5 Peculiar Things I Love in Canadian Golf
First and foremost, you’ll have to excuse my eastern bias, which will be evident in the selections below. These are just unique, atypical things I love in Canada. I am not sure why, in most cases, other than that they strike, or struck, a spiritual cord.
1. Emerging from the Underpass at St George’s Golf & Country Club
Until you emerge from the cramped and humid concrete tunnel, which passes under Islington Road and connects the parking lot and clubhouse to the golf course and detached pro-shop on the other side, it is difficult to imagine the awe-inspiring scale of what awaits you. Once you do, however, and see the massive oaks towering above the climbing first fairway and the sprawling, starkly-white Thompson bunker-complexes, it becomes instantly clear that you are in for a special day on what is my favourite course in Canada. Nowhere else in golf have I so strongly felt the architectural concept of “compress and release” as in this moment.
2. Dining room at Memphrémagog
The clubhouse at Memphremagog feels like something from Downton Abbey. Baronial is how I can best describe its atmosphere and decor: from the pale yellow wall-paper, to the green hardwood floors which so sharply echo every footstep you take upon them, to the brown leather furniture, to the dozen of oil-paintings showing Victorian era golfers upon the links of the old-world, to the fifteen-foot wide chandelier that is probably 3 times more valuable than my house, to the floor-to-ceiling bookshelves stacked with golf’s greatest written words against the interior wall of the main dining room, to the view of the final four holes and the far-off mountain range out of the back windows.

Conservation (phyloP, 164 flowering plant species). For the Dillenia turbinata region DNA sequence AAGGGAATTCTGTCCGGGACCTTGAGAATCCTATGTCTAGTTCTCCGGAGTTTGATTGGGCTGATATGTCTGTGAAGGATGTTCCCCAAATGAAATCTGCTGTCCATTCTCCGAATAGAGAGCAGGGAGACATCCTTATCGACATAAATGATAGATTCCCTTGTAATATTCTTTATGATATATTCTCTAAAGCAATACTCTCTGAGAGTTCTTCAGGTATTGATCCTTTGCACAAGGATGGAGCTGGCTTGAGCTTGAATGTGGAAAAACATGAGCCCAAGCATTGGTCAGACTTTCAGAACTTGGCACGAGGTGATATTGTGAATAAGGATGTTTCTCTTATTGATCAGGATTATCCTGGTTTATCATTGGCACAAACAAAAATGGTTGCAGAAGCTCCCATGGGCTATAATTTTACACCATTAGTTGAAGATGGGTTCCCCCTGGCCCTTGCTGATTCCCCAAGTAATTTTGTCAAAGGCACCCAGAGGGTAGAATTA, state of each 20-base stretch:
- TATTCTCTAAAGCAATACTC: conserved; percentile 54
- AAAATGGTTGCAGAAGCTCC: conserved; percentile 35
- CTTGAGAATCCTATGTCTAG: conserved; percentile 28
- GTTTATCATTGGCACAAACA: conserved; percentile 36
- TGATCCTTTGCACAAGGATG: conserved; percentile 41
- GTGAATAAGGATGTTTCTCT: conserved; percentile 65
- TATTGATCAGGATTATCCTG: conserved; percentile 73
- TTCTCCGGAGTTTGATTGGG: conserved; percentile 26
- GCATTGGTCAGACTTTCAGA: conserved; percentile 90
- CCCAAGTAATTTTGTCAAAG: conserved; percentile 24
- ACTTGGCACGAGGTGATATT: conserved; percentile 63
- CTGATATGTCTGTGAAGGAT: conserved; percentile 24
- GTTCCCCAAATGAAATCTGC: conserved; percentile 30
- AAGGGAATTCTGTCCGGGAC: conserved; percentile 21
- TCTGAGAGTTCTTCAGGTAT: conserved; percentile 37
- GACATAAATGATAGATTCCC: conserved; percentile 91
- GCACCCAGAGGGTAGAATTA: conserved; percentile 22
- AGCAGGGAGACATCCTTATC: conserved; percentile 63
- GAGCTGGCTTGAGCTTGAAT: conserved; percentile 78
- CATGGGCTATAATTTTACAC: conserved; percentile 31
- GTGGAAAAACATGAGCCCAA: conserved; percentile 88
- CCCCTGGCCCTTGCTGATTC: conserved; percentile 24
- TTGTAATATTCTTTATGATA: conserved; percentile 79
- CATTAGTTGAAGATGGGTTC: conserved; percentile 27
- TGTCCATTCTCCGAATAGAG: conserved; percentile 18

3. Patio at Royal Ottawa Golf Club
Another place that feels like a throwback to a bygone era, in this case when Canadian politicians and power-brokers dawned smoking jackets and drank scotches while they eyed their fellow members hit to the final and devilishly canted green below before heading back across the Ottawa River to their late-night speakeasies downtown. It pains me that the club is planning to modernize this truly wonderful patio (into something that looks like it belongs at a Moxie’s (or Joey’s)).
4. Range at Redtail
It’s cramped, short, lacks a back fence (which causes the perpendicularly running 11th fairway at the back to be littered with over-hit balls), and there are no targets; yet I absolutely love the range here. To me, it symbolizes everything that is so attractive and pure about the facility. As our host told my friend and I, “Redtail isn’t a place where you come grind on your game; it’s a place to play a game of golf in good spirit.” And the game at Redtail feels the way I imagine it does in the old English country: understated, elegant, quick, and sporty.
5. 7th hole at Islington Golf Club
I absolutely love urban golf. I can’t quite pinpoint precisely why—in the same way I like certain paintings and others less so—, but there’s something about the juxtaposition between glassy, high-rise urbanity against green, unspoiled nature that tickles my fancy. And nowhere is it as stark as on the short 7th at Islington. The apartments beyond the green on this drive and pitch par 4 literally form a wall in the backdrop, rendering the club with a real sense of place. I can see why some might not like it, but I do.
To view a West Coast version of the same article, click here.